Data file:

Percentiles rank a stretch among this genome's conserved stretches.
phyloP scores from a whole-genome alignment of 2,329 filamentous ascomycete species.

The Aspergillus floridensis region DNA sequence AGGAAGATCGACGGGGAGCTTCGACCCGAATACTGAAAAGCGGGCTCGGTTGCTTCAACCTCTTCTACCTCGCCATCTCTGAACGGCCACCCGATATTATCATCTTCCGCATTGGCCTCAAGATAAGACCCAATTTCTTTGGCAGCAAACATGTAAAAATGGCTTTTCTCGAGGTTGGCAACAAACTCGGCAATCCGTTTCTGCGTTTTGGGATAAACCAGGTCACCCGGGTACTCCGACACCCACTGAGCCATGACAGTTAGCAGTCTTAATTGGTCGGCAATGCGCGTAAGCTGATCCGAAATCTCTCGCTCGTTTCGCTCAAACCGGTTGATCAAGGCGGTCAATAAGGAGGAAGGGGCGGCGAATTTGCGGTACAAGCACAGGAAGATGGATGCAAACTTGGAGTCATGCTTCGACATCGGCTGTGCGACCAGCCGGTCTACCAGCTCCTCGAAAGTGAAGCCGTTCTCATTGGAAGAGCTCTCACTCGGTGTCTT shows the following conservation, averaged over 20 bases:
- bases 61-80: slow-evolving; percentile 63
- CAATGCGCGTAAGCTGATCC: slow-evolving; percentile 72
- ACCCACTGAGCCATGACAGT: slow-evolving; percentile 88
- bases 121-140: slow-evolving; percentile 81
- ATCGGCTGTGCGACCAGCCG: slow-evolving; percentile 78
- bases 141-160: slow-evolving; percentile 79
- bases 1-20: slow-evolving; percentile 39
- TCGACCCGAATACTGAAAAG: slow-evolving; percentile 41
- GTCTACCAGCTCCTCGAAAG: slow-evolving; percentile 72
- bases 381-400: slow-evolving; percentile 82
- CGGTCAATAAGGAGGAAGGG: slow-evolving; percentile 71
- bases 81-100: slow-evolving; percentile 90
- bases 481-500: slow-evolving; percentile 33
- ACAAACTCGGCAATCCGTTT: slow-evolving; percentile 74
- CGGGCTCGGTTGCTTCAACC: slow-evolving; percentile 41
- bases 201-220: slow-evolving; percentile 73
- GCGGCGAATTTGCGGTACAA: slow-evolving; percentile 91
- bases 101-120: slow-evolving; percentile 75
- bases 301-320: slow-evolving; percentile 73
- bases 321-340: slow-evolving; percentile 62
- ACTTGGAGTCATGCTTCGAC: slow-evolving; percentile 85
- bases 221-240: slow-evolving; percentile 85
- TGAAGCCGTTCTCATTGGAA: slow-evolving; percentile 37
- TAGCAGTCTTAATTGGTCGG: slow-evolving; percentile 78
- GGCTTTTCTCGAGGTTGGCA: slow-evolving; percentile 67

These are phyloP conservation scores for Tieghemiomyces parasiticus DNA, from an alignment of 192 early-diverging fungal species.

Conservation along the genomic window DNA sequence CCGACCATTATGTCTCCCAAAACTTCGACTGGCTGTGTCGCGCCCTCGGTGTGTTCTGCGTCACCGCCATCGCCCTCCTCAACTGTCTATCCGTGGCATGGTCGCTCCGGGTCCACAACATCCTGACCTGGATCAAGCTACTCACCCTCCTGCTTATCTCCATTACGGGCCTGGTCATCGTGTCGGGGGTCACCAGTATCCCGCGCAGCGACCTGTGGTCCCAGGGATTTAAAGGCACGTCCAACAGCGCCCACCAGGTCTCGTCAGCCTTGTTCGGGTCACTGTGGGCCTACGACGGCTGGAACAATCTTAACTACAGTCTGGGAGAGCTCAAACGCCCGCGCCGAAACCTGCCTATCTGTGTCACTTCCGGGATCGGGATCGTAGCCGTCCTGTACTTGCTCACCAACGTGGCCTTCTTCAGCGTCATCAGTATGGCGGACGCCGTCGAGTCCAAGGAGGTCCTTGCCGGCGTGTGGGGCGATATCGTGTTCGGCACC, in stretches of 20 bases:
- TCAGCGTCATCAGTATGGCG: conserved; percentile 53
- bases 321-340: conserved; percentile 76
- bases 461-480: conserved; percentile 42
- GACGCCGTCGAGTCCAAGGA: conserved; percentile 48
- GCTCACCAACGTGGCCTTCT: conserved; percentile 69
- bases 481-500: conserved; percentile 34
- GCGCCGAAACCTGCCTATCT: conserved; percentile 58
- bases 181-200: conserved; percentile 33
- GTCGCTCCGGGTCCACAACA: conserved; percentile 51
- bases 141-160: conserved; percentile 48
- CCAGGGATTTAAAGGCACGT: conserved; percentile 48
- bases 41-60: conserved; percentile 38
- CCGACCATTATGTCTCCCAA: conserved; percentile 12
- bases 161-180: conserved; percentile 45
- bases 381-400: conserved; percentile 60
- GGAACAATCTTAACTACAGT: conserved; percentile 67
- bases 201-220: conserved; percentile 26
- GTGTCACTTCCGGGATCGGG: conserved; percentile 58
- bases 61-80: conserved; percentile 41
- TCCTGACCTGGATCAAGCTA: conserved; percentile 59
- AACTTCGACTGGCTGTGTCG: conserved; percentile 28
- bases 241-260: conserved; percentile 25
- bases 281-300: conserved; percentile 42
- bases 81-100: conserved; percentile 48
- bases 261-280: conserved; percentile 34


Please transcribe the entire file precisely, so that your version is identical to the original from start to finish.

Percentiles rank a stretch among this genome's conserved stretches.
phyloP scores from a whole-genome alignment of 2,329 filamentous ascomycete species.

The Aspergillus floridensis region DNA sequence AGGAAGATCGACGGGGAGCTTCGACCCGAATACTGAAAAGCGGGCTCGGTTGCTTCAACCTCTTCTACCTCGCCATCTCTGAACGGCCACCCGATATTATCATCTTCCGCATTGGCCTCAAGATAAGACCCAATTTCTTTGGCAGCAAACATGTAAAAATGGCTTTTCTCGAGGTTGGCAACAAACTCGGCAATCCGTTTCTGCGTTTTGGGATAAACCAGGTCACCCGGGTACTCCGACACCCACTGAGCCATGACAGTTAGCAGTCTTAATTGGTCGGCAATGCGCGTAAGCTGATCCGAAATCTCTCGCTCGTTTCGCTCAAACCGGTTGATCAAGGCGGTCAATAAGGAGGAAGGGGCGGCGAATTTGCGGTACAAGCACAGGAAGATGGATGCAAACTTGGAGTCATGCTTCGACATCGGCTGTGCGACCAGCCGGTCTACCAGCTCCTCGAAAGTGAAGCCGTTCTCATTGGAAGAGCTCTCACTCGGTGTCTT shows the following conservation, averaged over 20 bases:
- bases 61-80: slow-evolving; percentile 63
- CAATGCGCGTAAGCTGATCC: slow-evolving; percentile 72
- ACCCACTGAGCCATGACAGT: slow-evolving; percentile 88
- bases 121-140: slow-evolving; percentile 81
- ATCGGCTGTGCGACCAGCCG: slow-evolving; percentile 78
- bases 141-160: slow-evolving; percentile 79
- bases 1-20: slow-evolving; percentile 39
- TCGACCCGAATACTGAAAAG: slow-evolving; percentile 41
- GTCTACCAGCTCCTCGAAAG: slow-evolving; percentile 72
- bases 381-400: slow-evolving; percentile 82
- CGGTCAATAAGGAGGAAGGG: slow-evolving; percentile 71
- bases 81-100: slow-evolving; percentile 90
- bases 481-500: slow-evolving; percentile 33
- ACAAACTCGGCAATCCGTTT: slow-evolving; percentile 74
- CGGGCTCGGTTGCTTCAACC: slow-evolving; percentile 41
- bases 201-220: slow-evolving; percentile 73
- GCGGCGAATTTGCGGTACAA: slow-evolving; percentile 91
- bases 101-120: slow-evolving; percentile 75
- bases 301-320: slow-evolving; percentile 73
- bases 321-340: slow-evolving; percentile 62
- ACTTGGAGTCATGCTTCGAC: slow-evolving; percentile 85
- bases 221-240: slow-evolving; percentile 85
- TGAAGCCGTTCTCATTGGAA: slow-evolving; percentile 37
- TAGCAGTCTTAATTGGTCGG: slow-evolving; percentile 78
- GGCTTTTCTCGAGGTTGGCA: slow-evolving; percentile 67

These are phyloP conservation scores for Tieghemiomyces parasiticus DNA, from an alignment of 192 early-diverging fungal species.

Conservation along the genomic window DNA sequence CCGACCATTATGTCTCCCAAAACTTCGACTGGCTGTGTCGCGCCCTCGGTGTGTTCTGCGTCACCGCCATCGCCCTCCTCAACTGTCTATCCGTGGCATGGTCGCTCCGGGTCCACAACATCCTGACCTGGATCAAGCTACTCACCCTCCTGCTTATCTCCATTACGGGCCTGGTCATCGTGTCGGGGGTCACCAGTATCCCGCGCAGCGACCTGTGGTCCCAGGGATTTAAAGGCACGTCCAACAGCGCCCACCAGGTCTCGTCAGCCTTGTTCGGGTCACTGTGGGCCTACGACGGCTGGAACAATCTTAACTACAGTCTGGGAGAGCTCAAACGCCCGCGCCGAAACCTGCCTATCTGTGTCACTTCCGGGATCGGGATCGTAGCCGTCCTGTACTTGCTCACCAACGTGGCCTTCTTCAGCGTCATCAGTATGGCGGACGCCGTCGAGTCCAAGGAGGTCCTTGCCGGCGTGTGGGGCGATATCGTGTTCGGCACC, in stretches of 20 bases:
- TCAGCGTCATCAGTATGGCG: conserved; percentile 53
- bases 321-340: conserved; percentile 76
- bases 461-480: conserved; percentile 42
- GACGCCGTCGAGTCCAAGGA: conserved; percentile 48
- GCTCACCAACGTGGCCTTCT: conserved; percentile 69
- bases 481-500: conserved; percentile 34
- GCGCCGAAACCTGCCTATCT: conserved; percentile 58
- bases 181-200: conserved; percentile 33
- GTCGCTCCGGGTCCACAACA: conserved; percentile 51
- bases 141-160: conserved; percentile 48
- CCAGGGATTTAAAGGCACGT: conserved; percentile 48
- bases 41-60: conserved; percentile 38
- CCGACCATTATGTCTCCCAA: conserved; percentile 12
- bases 161-180: conserved; percentile 45
- bases 381-400: conserved; percentile 60
- GGAACAATCTTAACTACAGT: conserved; percentile 67
- bases 201-220: conserved; percentile 26
- GTGTCACTTCCGGGATCGGG: conserved; percentile 58
- bases 61-80: conserved; percentile 41
- TCCTGACCTGGATCAAGCTA: conserved; percentile 59
- AACTTCGACTGGCTGTGTCG: conserved; percentile 28
- bases 241-260: conserved; percentile 25
- bases 281-300: conserved; percentile 42
- bases 81-100: conserved; percentile 48
- bases 261-280: conserved; percentile 34